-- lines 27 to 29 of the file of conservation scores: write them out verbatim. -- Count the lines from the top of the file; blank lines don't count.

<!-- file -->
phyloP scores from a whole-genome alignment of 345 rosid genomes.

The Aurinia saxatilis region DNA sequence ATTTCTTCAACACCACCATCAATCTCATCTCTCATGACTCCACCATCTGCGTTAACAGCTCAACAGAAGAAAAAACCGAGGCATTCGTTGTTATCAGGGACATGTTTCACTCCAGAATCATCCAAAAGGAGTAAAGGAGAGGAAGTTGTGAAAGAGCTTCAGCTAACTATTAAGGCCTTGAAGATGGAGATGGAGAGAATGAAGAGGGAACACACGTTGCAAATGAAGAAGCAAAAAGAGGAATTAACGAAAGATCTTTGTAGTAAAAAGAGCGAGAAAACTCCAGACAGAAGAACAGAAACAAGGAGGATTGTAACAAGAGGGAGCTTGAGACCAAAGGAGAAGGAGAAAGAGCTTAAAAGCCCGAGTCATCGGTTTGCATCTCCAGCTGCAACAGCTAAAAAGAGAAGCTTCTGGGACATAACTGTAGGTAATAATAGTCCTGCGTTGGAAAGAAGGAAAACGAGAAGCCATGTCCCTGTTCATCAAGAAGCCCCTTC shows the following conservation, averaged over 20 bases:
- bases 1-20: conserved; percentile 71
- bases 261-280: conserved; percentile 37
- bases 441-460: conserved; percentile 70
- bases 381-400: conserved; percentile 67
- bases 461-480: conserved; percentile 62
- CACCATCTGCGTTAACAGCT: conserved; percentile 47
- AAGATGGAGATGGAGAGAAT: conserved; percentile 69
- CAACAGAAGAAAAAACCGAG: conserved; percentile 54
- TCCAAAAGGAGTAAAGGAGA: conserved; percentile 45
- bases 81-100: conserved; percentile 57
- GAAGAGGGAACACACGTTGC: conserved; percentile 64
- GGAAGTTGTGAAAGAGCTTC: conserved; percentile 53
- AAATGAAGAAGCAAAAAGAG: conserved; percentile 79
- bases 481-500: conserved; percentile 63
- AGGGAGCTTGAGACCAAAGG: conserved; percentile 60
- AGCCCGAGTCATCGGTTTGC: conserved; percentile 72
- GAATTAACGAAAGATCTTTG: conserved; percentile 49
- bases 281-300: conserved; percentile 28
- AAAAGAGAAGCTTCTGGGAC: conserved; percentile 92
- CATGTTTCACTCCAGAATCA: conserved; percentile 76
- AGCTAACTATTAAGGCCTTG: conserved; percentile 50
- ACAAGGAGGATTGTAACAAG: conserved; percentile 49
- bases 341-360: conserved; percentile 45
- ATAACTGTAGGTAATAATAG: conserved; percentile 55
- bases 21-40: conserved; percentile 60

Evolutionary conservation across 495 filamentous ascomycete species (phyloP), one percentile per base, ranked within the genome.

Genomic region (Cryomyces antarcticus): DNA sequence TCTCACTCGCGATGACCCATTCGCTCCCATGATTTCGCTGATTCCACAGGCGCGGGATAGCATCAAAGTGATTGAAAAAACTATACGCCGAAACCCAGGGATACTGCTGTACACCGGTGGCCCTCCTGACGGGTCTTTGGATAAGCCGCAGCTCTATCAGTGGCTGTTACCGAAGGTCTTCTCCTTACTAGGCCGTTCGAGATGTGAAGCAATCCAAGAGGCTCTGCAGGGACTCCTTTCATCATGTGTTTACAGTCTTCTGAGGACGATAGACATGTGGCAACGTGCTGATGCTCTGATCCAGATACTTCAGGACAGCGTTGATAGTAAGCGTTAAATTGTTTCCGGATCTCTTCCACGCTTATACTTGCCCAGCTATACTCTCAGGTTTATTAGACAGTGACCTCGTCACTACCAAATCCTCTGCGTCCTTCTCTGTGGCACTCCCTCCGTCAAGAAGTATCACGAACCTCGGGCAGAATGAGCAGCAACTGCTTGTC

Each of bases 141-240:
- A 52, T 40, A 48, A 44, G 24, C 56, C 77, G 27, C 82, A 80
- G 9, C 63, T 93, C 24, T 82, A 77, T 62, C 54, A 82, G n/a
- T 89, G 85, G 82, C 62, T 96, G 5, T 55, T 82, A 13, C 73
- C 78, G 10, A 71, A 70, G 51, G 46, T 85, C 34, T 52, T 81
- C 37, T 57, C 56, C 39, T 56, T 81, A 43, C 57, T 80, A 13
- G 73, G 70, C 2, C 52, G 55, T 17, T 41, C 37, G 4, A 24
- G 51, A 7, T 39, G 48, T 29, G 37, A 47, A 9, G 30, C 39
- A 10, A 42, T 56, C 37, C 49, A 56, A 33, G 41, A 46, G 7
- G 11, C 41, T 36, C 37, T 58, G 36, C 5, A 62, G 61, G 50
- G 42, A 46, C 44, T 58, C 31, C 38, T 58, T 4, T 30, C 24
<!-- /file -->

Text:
- bases 21-40: conserved; percentile 60

Evolutionary conservation across 495 filamentous ascomycete species (phyloP), one percentile per base, ranked within the genome.

Genomic region (Cryomyces antarcticus): DNA sequence TCTCACTCGCGATGACCCATTCGCTCCCATGATTTCGCTGATTCCACAGGCGCGGGATAGCATCAAAGTGATTGAAAAAACTATACGCCGAAACCCAGGGATACTGCTGTACACCGGTGGCCCTCCTGACGGGTCTTTGGATAAGCCGCAGCTCTATCAGTGGCTGTTACCGAAGGTCTTCTCCTTACTAGGCCGTTCGAGATGTGAAGCAATCCAAGAGGCTCTGCAGGGACTCCTTTCATCATGTGTTTACAGTCTTCTGAGGACGATAGACATGTGGCAACGTGCTGATGCTCTGATCCAGATACTTCAGGACAGCGTTGATAGTAAGCGTTAAATTGTTTCCGGATCTCTTCCACGCTTATACTTGCCCAGCTATACTCTCAGGTTTATTAGACAGTGACCTCGTCACTACCAAATCCTCTGCGTCCTTCTCTGTGGCACTCCCTCCGTCAAGAAGTATCACGAACCTCGGGCAGAATGAGCAGCAACTGCTTGTC